How to Train Your Way to Owning a Strict Hanging Leg Raise

A strength skill that is often underutilized is the hanging leg raise (HLR). Properly performed HLRs build a strong grip, lats, and core, which makes them a tremendous accessory skill for pull-ups. However, in order for you to gain the full benefit from training the HLR, they should be performed with strict form, which requires flexible hamstrings and calves, as well as mobile shoulders and thoracic spine.

Full strict HLRs are best performed for low reps and sets, versus the high-volume ballistic version you may come across in other schools of discipline. The low-rep approach is best due to the neurological drain from the required time under tension to perform a proper HLR.

In my opinion, most people bypass adding the HLR into their training program because of the perceived difficulty, but in this article I will teach you usable progressions to own a strict hanging leg raise.

Step 1: A Proper Warm-up

Prior to performing a HLR or any of its progressions, I recommend you warm up with some or all of the drills in this first video. How much time you spend on each drill will vary depending on which areas you feel are tight or where you are lacking in flexibility.

Watch this video for a detailed explanation of all the warm-ups:

Halo:

  1. Begin by standing tall with your feet together and your glutes tense while holding a light kettlebell by the horns.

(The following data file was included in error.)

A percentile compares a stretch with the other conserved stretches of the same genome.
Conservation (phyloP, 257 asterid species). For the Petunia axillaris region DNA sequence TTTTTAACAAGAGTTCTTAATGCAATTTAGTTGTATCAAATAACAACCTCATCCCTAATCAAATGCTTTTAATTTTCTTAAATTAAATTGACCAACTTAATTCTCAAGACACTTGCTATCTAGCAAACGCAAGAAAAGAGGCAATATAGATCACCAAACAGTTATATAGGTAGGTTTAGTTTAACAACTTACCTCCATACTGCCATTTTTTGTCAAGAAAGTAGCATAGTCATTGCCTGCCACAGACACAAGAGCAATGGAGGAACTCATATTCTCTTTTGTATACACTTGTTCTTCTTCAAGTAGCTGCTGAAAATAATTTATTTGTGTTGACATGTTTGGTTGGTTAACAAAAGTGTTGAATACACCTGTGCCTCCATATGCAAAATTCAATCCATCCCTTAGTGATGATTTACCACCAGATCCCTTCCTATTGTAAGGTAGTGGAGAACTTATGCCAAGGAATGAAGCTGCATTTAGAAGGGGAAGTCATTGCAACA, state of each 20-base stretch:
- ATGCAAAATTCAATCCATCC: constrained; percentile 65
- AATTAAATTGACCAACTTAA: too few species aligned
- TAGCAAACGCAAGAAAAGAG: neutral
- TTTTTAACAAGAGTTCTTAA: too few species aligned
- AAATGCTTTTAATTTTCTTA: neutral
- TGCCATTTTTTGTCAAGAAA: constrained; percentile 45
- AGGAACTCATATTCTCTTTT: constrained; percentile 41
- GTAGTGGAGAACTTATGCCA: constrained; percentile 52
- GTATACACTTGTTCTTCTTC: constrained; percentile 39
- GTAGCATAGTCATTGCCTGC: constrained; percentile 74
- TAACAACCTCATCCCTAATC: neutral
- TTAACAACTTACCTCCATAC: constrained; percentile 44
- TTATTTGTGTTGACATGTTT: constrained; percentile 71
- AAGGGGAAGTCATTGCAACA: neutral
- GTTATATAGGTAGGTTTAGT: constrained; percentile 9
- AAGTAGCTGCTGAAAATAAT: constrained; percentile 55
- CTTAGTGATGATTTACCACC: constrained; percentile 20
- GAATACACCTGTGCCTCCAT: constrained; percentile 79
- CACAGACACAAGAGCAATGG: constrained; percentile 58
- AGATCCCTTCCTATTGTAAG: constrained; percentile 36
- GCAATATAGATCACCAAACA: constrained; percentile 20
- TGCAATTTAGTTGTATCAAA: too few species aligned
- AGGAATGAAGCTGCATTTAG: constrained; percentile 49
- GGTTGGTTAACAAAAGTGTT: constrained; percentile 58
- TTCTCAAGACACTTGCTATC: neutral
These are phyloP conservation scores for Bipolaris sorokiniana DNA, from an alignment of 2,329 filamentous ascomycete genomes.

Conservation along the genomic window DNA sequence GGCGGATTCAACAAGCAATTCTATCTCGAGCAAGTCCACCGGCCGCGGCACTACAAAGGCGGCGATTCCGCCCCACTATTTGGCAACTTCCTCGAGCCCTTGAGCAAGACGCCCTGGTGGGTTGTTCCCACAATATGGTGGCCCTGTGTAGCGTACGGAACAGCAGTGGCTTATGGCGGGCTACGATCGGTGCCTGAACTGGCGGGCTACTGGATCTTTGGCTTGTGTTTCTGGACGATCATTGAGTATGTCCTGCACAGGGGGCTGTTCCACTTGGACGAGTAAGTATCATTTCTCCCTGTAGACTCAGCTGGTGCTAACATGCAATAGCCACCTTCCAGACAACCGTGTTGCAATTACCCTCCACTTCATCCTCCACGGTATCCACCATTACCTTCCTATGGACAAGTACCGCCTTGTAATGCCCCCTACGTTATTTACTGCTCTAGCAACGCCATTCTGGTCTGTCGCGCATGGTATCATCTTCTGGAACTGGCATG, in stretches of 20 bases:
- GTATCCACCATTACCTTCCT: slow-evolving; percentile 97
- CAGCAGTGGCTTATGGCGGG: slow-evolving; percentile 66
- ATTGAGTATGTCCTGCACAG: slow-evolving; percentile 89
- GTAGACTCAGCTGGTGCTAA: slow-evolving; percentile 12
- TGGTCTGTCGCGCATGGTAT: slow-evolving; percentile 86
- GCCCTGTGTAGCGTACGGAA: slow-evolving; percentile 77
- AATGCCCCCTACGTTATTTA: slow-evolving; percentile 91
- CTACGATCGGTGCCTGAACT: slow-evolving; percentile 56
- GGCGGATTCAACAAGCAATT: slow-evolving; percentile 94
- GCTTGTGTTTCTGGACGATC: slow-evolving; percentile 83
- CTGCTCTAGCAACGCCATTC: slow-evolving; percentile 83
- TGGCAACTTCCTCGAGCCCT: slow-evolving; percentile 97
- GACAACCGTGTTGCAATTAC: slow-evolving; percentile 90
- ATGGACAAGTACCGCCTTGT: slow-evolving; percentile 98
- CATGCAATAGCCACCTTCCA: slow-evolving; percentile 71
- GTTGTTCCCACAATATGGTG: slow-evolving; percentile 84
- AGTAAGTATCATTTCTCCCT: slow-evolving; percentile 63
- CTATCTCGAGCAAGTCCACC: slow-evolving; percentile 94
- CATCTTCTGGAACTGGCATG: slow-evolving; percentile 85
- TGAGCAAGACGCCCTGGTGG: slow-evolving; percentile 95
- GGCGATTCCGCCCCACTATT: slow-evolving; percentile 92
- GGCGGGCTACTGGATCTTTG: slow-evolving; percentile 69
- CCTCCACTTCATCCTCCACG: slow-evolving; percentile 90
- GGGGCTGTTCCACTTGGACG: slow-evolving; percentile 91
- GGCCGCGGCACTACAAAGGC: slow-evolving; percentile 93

2. Slowly make very small circles from your right shoulder, around the back of your head (or neck if you’re extremely mobile), over your left shoulder, and back to your face or chest.
  3. Perform several repetitions each direction.

Karen Smith Strict Hanging Leg Raise Warmups

Arm Bar:

  1. Begin by lying on your back with a light kettlebell by your right side.
  2. Roll and scoop the bell up with two hands and press overhead while maintaining a packed shoulder. (This is similar to the start of a get-up.)
  3. Place the opposite arm out straight on the ground above your head.
  4. Slowly and in a controlled manner, roll your right hip off the floor and across your body while slowly extending the right leg out. Your goal is to maintain the vertical working arm while rolling from your back to your belly, but the distance will depend on your current thoracic and shoulder mobility.